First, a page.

• Boott Cotton Mills Museum with Trolley

    Lowell

    National Historical Park Massachusetts

Lowell National Historical Park Offerings for Doors Open Lowell 2010

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Date: May 3, 2010
Contact: Phil Lupsiewicz, 978-275-1705

LOWELL, MA —On May 13 through May 15, Lowell is throwing open its doors again during National Preservation Month. The ninth offering of Doors Open Lowell provides an inside look at numerous historic buildings, many not normally open to the public. The buildings, located throughout Lowell’s downtown historic district, will be open Friday evening or Saturday. Doors Open Lowell is sponsored by Lowell Historic Board, Lowell National Historical Park, Lowell Heritage Partnership, City of Lowell, Greater Merrimack Valley Convention and Visitors Bureau, and the Cultural Organization of Lowell. 

Doors Open events happen annually in over 47 countries and Lowell was the first city in the United States to launch this prestigious event dedicated to built heritage, architecture, and design in 2002. For more information on the international participation in “Doors Open” visit MSNBC at: http://www.msnbc.msn.com/id/36508215/ns/travel-tips/During Doors Open Lowell 2010, here is a look at the offerings of Lowell National Historical Park:

Thursday May 13 at Boott Cotton Mills Museum 5:00 pm to 8:00 pm
Reception as kick off to Doors Open Lowell including the opening of “Preservation Then & Now” exhibit and Community Awards presentation with Lowell Heritage Partnership. An RSVP required @ (978) 275-1700.

Friday, May 14
• Kirk Street Agents House. Park headquarters at 67 Kirk Street is one of the Friday evening sites including several others along Kirk Street. Open from 6:00 pm to 9:00 pm.
• The Park Visitor Center, 246 Market Street, will be open through 9:00 pm for event information.

Saturday, May 15
• Explore the Pawtucket Gatehouse with a Park Ranger from Lowell National Historical Park and Dr. Patrick M. Malone, author of the recently released book, “Waterpower in Lowell: Engineering and Industry in Nineteenth Century America”. This gatehouse, a National Historic Civil and Mechanical Engineering Landmark, holds the intact Francis Turbine and related power transfer system used to raise the gates for canal system water control. Open 3:00 pm to 6:00 pm.
• Lowell Then & Now Walking Tour: 1:00 to 2:30 pm with Chuck Parrott, Lowell National Historical Park Architect, starting at the Boott Cotton Mills Courtyard, 115 John Street.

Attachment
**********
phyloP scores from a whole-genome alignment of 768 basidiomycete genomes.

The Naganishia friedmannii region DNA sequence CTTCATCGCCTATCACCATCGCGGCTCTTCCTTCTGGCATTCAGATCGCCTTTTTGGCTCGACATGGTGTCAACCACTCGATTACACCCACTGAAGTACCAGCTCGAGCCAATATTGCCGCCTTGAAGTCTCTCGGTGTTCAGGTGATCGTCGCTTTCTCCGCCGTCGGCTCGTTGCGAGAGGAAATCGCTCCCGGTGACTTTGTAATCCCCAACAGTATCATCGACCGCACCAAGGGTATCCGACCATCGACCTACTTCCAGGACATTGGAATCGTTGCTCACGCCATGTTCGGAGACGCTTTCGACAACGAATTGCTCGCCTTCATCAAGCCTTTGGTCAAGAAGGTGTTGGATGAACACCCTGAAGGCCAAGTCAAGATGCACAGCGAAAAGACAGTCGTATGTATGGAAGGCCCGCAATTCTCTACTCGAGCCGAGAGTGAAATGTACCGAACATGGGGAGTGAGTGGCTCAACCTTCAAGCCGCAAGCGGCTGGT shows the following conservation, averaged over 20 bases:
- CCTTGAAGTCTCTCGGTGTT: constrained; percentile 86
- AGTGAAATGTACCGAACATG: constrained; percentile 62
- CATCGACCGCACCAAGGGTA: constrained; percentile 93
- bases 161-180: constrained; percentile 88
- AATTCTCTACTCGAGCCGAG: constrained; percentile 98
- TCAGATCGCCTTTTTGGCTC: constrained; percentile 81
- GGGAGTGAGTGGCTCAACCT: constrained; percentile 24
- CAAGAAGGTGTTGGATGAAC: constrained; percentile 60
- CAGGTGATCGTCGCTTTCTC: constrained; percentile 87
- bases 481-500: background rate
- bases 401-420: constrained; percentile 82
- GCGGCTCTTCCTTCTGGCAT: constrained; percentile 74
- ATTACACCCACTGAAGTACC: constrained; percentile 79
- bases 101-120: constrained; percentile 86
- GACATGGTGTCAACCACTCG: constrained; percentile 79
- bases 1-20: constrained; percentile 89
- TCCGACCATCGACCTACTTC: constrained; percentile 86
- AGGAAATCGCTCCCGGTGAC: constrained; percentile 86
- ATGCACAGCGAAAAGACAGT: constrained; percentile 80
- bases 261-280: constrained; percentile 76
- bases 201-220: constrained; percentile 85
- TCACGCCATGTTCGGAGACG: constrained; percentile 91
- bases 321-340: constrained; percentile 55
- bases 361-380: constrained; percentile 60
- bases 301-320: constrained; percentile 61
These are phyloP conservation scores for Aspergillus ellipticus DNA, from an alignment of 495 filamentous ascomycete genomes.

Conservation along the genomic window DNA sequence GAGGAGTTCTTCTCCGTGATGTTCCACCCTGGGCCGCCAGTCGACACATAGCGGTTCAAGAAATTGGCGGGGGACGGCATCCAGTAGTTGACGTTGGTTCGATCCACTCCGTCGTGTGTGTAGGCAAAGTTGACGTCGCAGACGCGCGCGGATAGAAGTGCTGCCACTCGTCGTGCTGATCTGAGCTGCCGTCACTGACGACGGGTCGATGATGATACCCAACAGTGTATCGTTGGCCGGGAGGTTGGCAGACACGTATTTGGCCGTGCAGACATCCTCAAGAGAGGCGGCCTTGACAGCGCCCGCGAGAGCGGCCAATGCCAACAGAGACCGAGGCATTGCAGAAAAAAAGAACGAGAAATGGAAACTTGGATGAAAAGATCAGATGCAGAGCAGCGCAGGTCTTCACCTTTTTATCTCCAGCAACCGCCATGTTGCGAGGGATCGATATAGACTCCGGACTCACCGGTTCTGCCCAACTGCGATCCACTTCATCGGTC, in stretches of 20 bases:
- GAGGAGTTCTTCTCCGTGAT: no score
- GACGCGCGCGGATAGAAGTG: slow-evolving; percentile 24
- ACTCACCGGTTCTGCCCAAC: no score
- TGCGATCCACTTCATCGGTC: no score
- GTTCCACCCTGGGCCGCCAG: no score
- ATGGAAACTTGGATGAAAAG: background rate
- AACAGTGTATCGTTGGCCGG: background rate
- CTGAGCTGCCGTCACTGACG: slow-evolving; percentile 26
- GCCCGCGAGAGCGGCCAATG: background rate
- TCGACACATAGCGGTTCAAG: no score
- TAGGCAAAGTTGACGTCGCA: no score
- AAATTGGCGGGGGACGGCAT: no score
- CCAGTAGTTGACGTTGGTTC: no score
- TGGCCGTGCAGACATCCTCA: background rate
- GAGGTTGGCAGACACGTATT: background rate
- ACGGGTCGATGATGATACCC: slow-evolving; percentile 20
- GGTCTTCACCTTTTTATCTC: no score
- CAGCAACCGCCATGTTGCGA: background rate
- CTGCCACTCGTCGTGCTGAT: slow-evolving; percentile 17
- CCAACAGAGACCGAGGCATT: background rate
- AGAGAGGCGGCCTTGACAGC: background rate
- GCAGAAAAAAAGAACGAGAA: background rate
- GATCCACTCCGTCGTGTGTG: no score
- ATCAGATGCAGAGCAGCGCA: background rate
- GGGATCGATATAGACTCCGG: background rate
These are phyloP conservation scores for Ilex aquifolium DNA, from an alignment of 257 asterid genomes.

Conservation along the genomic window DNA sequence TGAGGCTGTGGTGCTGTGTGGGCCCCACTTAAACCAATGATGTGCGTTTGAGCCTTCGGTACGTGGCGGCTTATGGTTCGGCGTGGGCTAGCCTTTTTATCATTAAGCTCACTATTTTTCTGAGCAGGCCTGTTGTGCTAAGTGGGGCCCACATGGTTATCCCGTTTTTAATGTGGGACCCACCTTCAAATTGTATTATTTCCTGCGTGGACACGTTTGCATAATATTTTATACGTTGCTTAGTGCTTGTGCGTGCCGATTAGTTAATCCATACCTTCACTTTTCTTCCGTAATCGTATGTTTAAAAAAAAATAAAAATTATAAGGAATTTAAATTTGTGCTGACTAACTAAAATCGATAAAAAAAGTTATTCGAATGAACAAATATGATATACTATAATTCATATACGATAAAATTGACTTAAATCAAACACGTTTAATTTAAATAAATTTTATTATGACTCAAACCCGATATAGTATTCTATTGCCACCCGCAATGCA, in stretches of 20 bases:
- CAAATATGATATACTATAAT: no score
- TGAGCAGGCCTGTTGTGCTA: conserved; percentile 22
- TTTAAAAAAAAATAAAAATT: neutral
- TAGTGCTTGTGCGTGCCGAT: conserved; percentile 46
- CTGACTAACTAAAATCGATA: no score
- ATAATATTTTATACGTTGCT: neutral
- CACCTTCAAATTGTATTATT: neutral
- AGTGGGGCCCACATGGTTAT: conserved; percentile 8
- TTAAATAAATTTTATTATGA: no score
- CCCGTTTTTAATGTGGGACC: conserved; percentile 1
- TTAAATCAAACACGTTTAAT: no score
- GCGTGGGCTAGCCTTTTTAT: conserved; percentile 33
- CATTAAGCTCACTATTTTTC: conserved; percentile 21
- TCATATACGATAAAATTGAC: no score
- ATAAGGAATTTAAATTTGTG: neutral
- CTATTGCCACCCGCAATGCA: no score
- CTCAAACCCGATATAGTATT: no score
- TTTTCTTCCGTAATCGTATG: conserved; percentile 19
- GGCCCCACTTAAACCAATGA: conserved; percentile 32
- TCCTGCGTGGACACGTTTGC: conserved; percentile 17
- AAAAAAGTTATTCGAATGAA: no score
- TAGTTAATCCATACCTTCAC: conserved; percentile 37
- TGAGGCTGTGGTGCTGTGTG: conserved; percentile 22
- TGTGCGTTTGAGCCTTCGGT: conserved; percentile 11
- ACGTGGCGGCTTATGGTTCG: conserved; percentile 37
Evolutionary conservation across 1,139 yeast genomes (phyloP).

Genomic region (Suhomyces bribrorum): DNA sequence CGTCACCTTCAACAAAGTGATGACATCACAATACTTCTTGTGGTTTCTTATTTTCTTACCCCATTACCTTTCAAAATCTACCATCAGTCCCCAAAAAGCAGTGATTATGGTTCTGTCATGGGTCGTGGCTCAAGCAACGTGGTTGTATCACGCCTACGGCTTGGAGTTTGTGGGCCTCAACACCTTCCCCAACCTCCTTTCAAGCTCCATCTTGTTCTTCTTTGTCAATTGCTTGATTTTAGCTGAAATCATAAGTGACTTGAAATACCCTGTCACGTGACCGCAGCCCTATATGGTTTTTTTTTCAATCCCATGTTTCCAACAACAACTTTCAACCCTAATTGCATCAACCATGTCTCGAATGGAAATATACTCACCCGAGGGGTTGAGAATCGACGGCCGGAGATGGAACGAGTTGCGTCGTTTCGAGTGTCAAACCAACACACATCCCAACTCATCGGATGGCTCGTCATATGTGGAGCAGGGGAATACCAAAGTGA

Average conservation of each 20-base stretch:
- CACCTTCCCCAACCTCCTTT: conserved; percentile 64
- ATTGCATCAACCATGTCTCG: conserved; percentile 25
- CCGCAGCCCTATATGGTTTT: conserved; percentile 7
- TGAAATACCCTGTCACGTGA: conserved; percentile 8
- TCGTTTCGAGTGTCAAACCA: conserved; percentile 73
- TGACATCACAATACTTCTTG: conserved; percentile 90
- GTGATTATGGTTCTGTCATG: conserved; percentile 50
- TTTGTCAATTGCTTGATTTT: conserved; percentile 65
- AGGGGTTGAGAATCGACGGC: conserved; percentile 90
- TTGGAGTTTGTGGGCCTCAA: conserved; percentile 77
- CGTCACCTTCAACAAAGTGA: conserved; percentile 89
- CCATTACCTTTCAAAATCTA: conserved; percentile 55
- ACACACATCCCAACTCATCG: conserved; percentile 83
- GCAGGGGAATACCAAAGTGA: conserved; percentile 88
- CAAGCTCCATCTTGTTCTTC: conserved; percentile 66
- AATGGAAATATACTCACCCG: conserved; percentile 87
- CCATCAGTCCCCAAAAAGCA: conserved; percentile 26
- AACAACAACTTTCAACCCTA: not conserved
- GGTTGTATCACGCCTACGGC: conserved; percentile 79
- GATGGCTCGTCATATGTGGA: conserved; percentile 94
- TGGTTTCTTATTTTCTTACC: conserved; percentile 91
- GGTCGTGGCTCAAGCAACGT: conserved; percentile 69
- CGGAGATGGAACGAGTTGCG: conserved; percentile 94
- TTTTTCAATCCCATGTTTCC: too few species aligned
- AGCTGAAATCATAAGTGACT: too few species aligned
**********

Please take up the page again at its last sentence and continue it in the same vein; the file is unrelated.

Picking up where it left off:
• River Transformed Exhibit: Open 3:00 – 5:00 pm. 600 Suffolk Street. Featuring original 19th century turbines and water raceways that are still visible to the public. Learn how industrialists and engineers viewed and harnessed the power of the Merrimack River to drive Lowell’s textile mills. Explore the history of the watershed, the human uses of the river system, and the impacts of industrialization on the river.
• Preservation Then & Now exhibit in partnership with Historic New England. Open: 12:00 noon to 5:00 pm at the Boott Cotton Mills Museum Gallery, 115 John Street.
• Lowell First Bloom Program at Moody Street Feeder Gatehouse, Merrimack and Dutton Streets, with local students. First Bloom is a national conservation education program from the National Park Foundation that reaches out to urban youth in their communities to teach them the science of native plants, encouraging them to protect the environment in America’s celebrated national parks and in their own backyards. First Bloom was created by the National Park Foundation to honor the conservation legacy of Lady Bird Johnson and connect it with the legacy of another First Lady, Mrs. Laura Bush, who was the first Honorary Chair of the National Park Foundation. The Lowell First Bloom program is supported in partnership between Lowell National Historical Park, the Tsongas Industrial History Center, Community Teamwork, Inc, and Keep Lowell Beautiful Community Gardens Greenhouse. Time 12:00 noon to 2:00 pm. 

Ongoing park operations
• Saturday, Lowell National Historical Park Visitor Center at 246 Market St. Open 9:00 am to 5:00 pm
• Boott Cotton Mills Museum Exhibit, 115 John St, open 9:30 am – 4:30 pm, fees apply.
• Trolleys operating from Boott Mills to Wannalancit Mills primarily and occasional runs to Lower Locks. Hours: 10:00 – 5:00

Doors Open Lowell is a celebration of urban living and culture where people and preservation have made Lowell a creative and exciting place to live and work. Tour everything from residential lofts in 19th century commercial buildings to offices and homes within former textile mills to historic civic and community buildings still in use today. Look for returning favorites this year as well as exciting new additions to the roster of participating buildings. 
 
The full event program guide will be available at the event’s website at www.doorsopenlowell.org, in the Wednesday May 12 edition of the Lowell Sun, and will also be available at the Lowell National Historical Park Visitor Center. For more information, call (978) 970-5203.


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Did You Know?

Historic etching, Lowell National Historical park

The population of Lowell grew dramatically during the years of industrial expansion-rising from about 2,500 in 1826 to more than 33,000 in 1850, when Lowell was the second largest city in Massachusetts.